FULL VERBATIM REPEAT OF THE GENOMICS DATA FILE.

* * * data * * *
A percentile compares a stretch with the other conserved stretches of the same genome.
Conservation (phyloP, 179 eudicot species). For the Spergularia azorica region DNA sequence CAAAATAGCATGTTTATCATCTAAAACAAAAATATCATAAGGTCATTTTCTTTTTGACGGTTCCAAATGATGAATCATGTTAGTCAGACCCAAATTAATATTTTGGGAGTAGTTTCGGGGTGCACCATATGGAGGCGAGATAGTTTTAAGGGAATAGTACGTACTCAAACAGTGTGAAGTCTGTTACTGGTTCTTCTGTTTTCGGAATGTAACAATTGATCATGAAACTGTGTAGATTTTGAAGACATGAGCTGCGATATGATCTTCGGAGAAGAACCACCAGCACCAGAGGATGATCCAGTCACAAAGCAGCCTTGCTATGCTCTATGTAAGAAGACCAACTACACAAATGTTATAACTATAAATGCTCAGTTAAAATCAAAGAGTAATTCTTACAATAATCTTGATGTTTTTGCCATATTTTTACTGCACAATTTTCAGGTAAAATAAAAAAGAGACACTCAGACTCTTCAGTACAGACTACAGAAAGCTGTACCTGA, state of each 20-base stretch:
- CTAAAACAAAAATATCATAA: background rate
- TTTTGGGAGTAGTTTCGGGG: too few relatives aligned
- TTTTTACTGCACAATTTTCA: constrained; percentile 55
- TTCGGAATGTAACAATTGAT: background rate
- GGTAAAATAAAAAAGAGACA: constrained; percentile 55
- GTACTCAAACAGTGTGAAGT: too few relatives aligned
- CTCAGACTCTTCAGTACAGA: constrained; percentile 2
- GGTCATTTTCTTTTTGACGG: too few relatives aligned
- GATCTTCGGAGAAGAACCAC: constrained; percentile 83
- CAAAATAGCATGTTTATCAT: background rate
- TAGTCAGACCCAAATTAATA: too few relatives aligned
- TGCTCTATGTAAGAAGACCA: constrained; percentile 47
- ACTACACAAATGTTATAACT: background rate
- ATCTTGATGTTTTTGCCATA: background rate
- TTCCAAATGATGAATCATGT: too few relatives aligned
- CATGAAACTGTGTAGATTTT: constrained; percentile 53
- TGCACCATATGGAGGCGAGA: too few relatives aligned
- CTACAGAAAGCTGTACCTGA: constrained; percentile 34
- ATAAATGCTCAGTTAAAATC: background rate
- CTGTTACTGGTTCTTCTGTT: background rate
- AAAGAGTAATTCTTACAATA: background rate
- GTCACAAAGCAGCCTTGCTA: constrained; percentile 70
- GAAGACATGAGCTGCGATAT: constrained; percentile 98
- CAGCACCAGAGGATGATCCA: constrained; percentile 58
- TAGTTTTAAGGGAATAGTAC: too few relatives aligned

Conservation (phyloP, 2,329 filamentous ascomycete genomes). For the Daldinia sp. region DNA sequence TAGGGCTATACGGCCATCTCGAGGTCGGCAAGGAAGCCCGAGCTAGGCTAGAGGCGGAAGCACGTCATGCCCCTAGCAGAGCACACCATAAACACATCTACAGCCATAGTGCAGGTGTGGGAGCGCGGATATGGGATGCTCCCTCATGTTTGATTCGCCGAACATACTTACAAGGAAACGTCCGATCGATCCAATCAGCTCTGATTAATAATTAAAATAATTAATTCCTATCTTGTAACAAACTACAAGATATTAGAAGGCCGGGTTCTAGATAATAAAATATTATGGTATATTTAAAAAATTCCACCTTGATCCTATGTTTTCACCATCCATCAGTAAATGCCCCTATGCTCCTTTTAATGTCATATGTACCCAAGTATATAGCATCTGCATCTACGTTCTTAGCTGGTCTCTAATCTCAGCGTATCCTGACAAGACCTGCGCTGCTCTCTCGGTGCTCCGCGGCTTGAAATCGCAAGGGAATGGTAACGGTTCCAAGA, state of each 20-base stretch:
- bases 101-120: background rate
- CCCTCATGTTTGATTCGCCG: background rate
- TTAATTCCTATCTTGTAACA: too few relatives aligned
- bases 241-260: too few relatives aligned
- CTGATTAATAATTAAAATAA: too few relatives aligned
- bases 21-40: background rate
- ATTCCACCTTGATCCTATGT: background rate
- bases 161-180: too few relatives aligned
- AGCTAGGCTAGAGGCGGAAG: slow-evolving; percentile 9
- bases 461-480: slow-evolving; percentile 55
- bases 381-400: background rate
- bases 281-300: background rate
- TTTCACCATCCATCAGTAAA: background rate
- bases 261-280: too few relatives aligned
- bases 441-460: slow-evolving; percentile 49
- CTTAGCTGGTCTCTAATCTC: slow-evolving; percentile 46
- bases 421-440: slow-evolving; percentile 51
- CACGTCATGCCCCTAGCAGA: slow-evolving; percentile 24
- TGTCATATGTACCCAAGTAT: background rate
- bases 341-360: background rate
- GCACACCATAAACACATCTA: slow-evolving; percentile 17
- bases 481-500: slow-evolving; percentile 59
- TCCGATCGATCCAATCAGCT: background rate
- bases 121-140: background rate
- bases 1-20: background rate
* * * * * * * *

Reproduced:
A percentile compares a stretch with the other conserved stretches of the same genome.
Conservation (phyloP, 179 eudicot species). For the Spergularia azorica region DNA sequence CAAAATAGCATGTTTATCATCTAAAACAAAAATATCATAAGGTCATTTTCTTTTTGACGGTTCCAAATGATGAATCATGTTAGTCAGACCCAAATTAATATTTTGGGAGTAGTTTCGGGGTGCACCATATGGAGGCGAGATAGTTTTAAGGGAATAGTACGTACTCAAACAGTGTGAAGTCTGTTACTGGTTCTTCTGTTTTCGGAATGTAACAATTGATCATGAAACTGTGTAGATTTTGAAGACATGAGCTGCGATATGATCTTCGGAGAAGAACCACCAGCACCAGAGGATGATCCAGTCACAAAGCAGCCTTGCTATGCTCTATGTAAGAAGACCAACTACACAAATGTTATAACTATAAATGCTCAGTTAAAATCAAAGAGTAATTCTTACAATAATCTTGATGTTTTTGCCATATTTTTACTGCACAATTTTCAGGTAAAATAAAAAAGAGACACTCAGACTCTTCAGTACAGACTACAGAAAGCTGTACCTGA, state of each 20-base stretch:
- CTAAAACAAAAATATCATAA: background rate
- TTTTGGGAGTAGTTTCGGGG: too few relatives aligned
- TTTTTACTGCACAATTTTCA: constrained; percentile 55
- TTCGGAATGTAACAATTGAT: background rate
- GGTAAAATAAAAAAGAGACA: constrained; percentile 55
- GTACTCAAACAGTGTGAAGT: too few relatives aligned
- CTCAGACTCTTCAGTACAGA: constrained; percentile 2
- GGTCATTTTCTTTTTGACGG: too few relatives aligned
- GATCTTCGGAGAAGAACCAC: constrained; percentile 83
- CAAAATAGCATGTTTATCAT: background rate
- TAGTCAGACCCAAATTAATA: too few relatives aligned
- TGCTCTATGTAAGAAGACCA: constrained; percentile 47
- ACTACACAAATGTTATAACT: background rate
- ATCTTGATGTTTTTGCCATA: background rate
- TTCCAAATGATGAATCATGT: too few relatives aligned
- CATGAAACTGTGTAGATTTT: constrained; percentile 53
- TGCACCATATGGAGGCGAGA: too few relatives aligned
- CTACAGAAAGCTGTACCTGA: constrained; percentile 34
- ATAAATGCTCAGTTAAAATC: background rate
- CTGTTACTGGTTCTTCTGTT: background rate
- AAAGAGTAATTCTTACAATA: background rate
- GTCACAAAGCAGCCTTGCTA: constrained; percentile 70
- GAAGACATGAGCTGCGATAT: constrained; percentile 98
- CAGCACCAGAGGATGATCCA: constrained; percentile 58
- TAGTTTTAAGGGAATAGTAC: too few relatives aligned

Conservation (phyloP, 2,329 filamentous ascomycete genomes). For the Daldinia sp. region DNA sequence TAGGGCTATACGGCCATCTCGAGGTCGGCAAGGAAGCCCGAGCTAGGCTAGAGGCGGAAGCACGTCATGCCCCTAGCAGAGCACACCATAAACACATCTACAGCCATAGTGCAGGTGTGGGAGCGCGGATATGGGATGCTCCCTCATGTTTGATTCGCCGAACATACTTACAAGGAAACGTCCGATCGATCCAATCAGCTCTGATTAATAATTAAAATAATTAATTCCTATCTTGTAACAAACTACAAGATATTAGAAGGCCGGGTTCTAGATAATAAAATATTATGGTATATTTAAAAAATTCCACCTTGATCCTATGTTTTCACCATCCATCAGTAAATGCCCCTATGCTCCTTTTAATGTCATATGTACCCAAGTATATAGCATCTGCATCTACGTTCTTAGCTGGTCTCTAATCTCAGCGTATCCTGACAAGACCTGCGCTGCTCTCTCGGTGCTCCGCGGCTTGAAATCGCAAGGGAATGGTAACGGTTCCAAGA, state of each 20-base stretch:
- bases 101-120: background rate
- CCCTCATGTTTGATTCGCCG: background rate
- TTAATTCCTATCTTGTAACA: too few relatives aligned
- bases 241-260: too few relatives aligned
- CTGATTAATAATTAAAATAA: too few relatives aligned
- bases 21-40: background rate
- ATTCCACCTTGATCCTATGT: background rate
- bases 161-180: too few relatives aligned
- AGCTAGGCTAGAGGCGGAAG: slow-evolving; percentile 9
- bases 461-480: slow-evolving; percentile 55
- bases 381-400: background rate
- bases 281-300: background rate
- TTTCACCATCCATCAGTAAA: background rate
- bases 261-280: too few relatives aligned
- bases 441-460: slow-evolving; percentile 49
- CTTAGCTGGTCTCTAATCTC: slow-evolving; percentile 46
- bases 421-440: slow-evolving; percentile 51
- CACGTCATGCCCCTAGCAGA: slow-evolving; percentile 24
- TGTCATATGTACCCAAGTAT: background rate
- bases 341-360: background rate
- GCACACCATAAACACATCTA: slow-evolving; percentile 17
- bases 481-500: slow-evolving; percentile 59
- TCCGATCGATCCAATCAGCT: background rate
- bases 121-140: background rate
- bases 1-20: background rate